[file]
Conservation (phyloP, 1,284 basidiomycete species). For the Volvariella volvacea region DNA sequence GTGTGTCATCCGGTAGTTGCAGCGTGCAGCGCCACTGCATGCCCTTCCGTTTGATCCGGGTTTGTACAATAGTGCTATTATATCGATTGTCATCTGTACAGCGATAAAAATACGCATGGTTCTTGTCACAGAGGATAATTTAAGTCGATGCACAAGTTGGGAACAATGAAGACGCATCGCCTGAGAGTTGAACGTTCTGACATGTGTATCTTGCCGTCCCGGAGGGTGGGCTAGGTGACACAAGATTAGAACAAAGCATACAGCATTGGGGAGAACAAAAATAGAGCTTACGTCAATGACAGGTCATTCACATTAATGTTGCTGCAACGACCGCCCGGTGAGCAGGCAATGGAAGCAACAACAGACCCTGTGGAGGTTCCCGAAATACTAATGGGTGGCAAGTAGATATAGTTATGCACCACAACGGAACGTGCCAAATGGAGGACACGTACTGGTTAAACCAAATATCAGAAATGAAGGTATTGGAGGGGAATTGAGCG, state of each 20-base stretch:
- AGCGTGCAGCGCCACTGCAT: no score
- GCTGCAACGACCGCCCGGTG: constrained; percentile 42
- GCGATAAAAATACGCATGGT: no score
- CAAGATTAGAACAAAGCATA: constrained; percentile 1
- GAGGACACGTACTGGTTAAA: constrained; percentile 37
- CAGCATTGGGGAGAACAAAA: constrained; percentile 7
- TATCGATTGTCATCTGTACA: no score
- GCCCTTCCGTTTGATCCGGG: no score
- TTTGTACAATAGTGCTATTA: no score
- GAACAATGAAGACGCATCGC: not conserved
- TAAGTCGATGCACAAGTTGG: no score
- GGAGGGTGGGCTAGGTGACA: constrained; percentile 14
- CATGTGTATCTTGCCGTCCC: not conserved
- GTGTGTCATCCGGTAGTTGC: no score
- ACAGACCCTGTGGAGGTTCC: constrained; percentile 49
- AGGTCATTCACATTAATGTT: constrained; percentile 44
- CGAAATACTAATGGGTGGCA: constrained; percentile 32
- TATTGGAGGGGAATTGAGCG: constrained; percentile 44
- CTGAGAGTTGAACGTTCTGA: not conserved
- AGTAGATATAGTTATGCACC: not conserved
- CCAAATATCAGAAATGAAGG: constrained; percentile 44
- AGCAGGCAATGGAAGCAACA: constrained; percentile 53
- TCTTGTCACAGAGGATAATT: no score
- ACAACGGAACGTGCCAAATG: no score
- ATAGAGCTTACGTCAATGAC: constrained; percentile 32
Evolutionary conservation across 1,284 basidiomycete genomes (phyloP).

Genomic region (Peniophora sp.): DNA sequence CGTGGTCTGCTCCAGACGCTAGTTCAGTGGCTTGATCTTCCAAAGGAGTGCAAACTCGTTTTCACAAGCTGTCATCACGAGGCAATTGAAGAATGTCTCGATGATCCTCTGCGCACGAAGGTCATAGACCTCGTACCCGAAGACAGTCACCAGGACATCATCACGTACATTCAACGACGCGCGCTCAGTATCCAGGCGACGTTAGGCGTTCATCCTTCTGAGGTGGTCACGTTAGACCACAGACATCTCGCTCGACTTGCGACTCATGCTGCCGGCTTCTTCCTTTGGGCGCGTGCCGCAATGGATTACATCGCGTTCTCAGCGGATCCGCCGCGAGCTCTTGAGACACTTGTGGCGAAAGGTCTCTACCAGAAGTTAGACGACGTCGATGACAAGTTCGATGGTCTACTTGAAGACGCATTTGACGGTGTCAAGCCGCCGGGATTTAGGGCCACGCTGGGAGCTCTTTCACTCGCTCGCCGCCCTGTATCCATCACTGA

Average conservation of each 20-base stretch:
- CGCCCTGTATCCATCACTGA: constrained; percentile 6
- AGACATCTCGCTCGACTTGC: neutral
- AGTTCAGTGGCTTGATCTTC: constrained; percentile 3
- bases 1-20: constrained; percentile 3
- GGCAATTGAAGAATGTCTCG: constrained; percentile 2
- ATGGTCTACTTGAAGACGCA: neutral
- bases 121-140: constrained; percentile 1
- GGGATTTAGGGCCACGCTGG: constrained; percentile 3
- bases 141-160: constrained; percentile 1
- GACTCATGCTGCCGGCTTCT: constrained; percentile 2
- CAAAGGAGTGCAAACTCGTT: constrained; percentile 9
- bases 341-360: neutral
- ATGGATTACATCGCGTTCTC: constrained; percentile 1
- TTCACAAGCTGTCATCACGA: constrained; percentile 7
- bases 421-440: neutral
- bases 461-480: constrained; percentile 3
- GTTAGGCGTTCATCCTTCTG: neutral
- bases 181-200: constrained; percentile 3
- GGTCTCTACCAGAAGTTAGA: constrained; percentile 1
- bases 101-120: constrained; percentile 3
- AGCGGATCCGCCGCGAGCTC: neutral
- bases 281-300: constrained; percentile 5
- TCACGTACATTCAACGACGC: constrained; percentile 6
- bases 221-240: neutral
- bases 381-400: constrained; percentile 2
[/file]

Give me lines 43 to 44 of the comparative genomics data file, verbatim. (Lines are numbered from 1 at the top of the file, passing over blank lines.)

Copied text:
- TTCACAAGCTGTCATCACGA: constrained; percentile 7
- bases 421-440: neutral